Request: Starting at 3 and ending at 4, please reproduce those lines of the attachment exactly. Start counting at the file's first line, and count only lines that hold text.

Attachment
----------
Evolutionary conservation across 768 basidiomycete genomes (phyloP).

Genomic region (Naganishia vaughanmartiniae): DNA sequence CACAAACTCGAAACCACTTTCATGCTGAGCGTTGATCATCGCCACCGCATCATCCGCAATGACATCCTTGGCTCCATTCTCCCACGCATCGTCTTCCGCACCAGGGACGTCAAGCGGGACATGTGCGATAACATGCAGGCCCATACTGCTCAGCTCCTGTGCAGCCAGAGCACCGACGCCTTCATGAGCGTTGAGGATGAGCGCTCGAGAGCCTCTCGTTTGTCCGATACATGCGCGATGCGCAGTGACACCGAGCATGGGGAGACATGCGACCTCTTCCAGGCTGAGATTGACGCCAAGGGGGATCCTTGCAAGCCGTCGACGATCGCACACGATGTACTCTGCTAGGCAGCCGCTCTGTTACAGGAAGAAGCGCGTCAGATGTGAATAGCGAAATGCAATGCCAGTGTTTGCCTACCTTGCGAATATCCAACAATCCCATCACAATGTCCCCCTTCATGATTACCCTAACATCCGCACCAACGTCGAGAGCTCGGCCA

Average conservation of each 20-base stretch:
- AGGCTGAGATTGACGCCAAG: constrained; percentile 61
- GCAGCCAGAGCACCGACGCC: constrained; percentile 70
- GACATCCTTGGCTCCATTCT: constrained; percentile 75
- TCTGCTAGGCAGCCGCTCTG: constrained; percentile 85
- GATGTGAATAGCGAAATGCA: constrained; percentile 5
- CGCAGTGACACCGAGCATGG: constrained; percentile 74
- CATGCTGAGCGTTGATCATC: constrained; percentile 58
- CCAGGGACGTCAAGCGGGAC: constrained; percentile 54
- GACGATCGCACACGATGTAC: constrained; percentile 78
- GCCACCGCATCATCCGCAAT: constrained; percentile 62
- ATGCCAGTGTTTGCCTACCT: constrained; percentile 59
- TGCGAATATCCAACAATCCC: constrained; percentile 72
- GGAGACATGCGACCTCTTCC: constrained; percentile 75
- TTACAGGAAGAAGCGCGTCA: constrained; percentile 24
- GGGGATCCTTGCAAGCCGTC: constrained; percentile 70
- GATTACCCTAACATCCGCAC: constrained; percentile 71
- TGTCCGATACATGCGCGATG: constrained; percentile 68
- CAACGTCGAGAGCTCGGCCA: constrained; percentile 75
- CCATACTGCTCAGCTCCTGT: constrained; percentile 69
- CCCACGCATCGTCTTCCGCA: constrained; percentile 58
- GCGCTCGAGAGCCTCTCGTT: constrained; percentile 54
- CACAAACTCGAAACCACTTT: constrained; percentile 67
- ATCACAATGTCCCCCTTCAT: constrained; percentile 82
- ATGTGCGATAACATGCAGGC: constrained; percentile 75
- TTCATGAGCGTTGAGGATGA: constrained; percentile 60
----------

Average conservation of each 20-base stretch:
- AGGCTGAGATTGACGCCAAG: constrained; percentile 61